Contact The Team


* indicates required

Ireland signs EU concessions directive

Friday, June 9, 2017

On 23 May 2017, the Concessions Directive (2014/23/EU) was finally implemented into Irish law, over a year after the Public Contracts Directive (2014/24/EU) and the Public Utilities Directive (2014/25/EU) were transposed. The European Union (Award of Concession Contracts) Regulations 2017 (S.I. 203/2017) (the “Regulations”) are retrospective in effect, meaning that the new regime is deemed to have taken effect from April 2016 (when the Directive should have been implemented). This could raise some questions about recently procured concession arrangements and the applicability of the new regulations.

For the first time, service concessions will be regulated alongside works concessions. (Previously, service concessions were excluded from the application of the procurement directives and only regulated through the application of the EU Treaty principles while works concessions were subject to some limited rules under the old classic directive).

What is a concessions contract?

A concessions contract is a contract of the same type as a public service or public work contract except for the fact that the consideration for the provision of the services or the works consists either solely in the right to exploit the service or works or in this right together with payment. As a result, any risk associated with the contract generally transfers to the concessionaire.

Key features of the Regulations:

  • The Regulations apply to both contracting authorities and utilities;
  • The Regulations apply only to works and services concessions that have a value equal to or greater than €5,225,000. (If the estimated value of a concession does not reach this threshold, its award is governed by the general EU Treaty principles (i.e. the principles of transparency and equal treatment etc.)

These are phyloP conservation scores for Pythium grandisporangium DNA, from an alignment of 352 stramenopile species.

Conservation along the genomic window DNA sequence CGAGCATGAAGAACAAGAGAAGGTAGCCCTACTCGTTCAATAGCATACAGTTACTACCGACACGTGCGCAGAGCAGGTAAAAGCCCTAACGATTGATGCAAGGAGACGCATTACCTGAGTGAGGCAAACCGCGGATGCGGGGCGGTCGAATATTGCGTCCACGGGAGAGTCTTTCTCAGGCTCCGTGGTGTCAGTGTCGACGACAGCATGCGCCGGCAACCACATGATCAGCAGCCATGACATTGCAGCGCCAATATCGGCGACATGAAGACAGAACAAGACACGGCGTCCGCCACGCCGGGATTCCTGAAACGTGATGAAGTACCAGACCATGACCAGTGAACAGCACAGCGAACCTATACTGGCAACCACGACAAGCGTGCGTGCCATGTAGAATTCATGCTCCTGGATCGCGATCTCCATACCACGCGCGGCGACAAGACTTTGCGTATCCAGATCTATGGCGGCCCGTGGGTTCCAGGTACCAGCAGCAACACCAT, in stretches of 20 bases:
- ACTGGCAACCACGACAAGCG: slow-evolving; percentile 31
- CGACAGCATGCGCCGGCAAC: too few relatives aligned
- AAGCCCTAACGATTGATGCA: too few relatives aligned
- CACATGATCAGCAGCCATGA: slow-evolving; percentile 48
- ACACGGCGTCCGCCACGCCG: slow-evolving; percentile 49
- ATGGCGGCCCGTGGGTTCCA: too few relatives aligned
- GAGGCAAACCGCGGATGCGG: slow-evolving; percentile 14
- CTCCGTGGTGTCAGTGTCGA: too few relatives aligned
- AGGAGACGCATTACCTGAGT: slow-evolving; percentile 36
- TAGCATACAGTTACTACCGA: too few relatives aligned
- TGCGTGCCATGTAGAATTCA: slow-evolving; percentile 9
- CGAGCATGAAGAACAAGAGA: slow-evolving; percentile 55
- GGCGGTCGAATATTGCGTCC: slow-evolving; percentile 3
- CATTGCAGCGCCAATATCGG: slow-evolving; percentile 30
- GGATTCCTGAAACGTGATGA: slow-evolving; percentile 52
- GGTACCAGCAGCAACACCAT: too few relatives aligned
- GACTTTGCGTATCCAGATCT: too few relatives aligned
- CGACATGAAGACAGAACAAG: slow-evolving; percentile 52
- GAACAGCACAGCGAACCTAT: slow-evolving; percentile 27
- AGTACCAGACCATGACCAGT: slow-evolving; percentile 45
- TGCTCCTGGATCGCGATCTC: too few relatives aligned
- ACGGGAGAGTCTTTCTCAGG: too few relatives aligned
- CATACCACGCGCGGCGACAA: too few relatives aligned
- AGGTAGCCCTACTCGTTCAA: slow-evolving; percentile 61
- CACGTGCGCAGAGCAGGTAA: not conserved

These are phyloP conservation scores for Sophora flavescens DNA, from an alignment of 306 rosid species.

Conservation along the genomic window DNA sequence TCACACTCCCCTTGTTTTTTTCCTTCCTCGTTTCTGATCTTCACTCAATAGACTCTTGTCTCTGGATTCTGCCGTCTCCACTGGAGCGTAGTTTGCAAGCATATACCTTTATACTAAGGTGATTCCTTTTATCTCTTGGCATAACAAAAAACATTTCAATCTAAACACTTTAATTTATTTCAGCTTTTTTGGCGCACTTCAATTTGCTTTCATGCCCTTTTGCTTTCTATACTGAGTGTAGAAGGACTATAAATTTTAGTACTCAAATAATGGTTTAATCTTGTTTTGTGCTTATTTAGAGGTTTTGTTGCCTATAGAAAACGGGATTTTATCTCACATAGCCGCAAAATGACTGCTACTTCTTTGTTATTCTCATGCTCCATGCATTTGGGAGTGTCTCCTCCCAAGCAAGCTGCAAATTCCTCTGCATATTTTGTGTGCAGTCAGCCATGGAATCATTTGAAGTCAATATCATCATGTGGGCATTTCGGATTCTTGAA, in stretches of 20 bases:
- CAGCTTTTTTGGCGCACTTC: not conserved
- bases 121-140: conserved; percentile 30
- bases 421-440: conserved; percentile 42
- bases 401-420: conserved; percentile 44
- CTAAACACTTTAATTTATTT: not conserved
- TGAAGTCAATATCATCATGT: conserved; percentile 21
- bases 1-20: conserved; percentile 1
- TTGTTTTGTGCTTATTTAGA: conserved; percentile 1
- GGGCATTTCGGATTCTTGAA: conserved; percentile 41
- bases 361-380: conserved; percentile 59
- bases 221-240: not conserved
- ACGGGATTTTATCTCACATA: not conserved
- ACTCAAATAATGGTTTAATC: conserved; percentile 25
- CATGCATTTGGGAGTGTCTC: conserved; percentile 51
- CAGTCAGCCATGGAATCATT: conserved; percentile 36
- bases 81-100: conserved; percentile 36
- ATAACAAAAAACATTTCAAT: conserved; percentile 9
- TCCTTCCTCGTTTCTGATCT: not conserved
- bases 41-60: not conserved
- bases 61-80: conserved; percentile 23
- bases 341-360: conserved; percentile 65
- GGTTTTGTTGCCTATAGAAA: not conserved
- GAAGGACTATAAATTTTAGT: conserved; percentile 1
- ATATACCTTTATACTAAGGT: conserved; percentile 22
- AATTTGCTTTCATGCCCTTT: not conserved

• The duration of a concession must be limited, although it does not lay down a maximum duration. It does clarify that the contract period is not to be unduly lengthy, with a view to preventing market closure and restriction of competition.
  • Publication of a concession notice is required in the Official Journal of the European Union (OJEU).
  • The Regulations provide for exclusionary grounds relating to consumption non-payment of tax, criminal activity and so in a similar way to the Public Sector Regulations concession contracts in Ireland have been used in the area of public private partnerships and would be a welcome more flexible method to provide large-scale complex infrastructure projects which involve here projects public and private expenditure.
  • There are no standard mandatory award procedures but certain general guarantees are included which aim at ensuring transparency and equal treatment.
  • The regulations make some minor amendments to the 2016 Public Authority Contracts Regulations and the Utilities Regulations.


Jean-Anne Young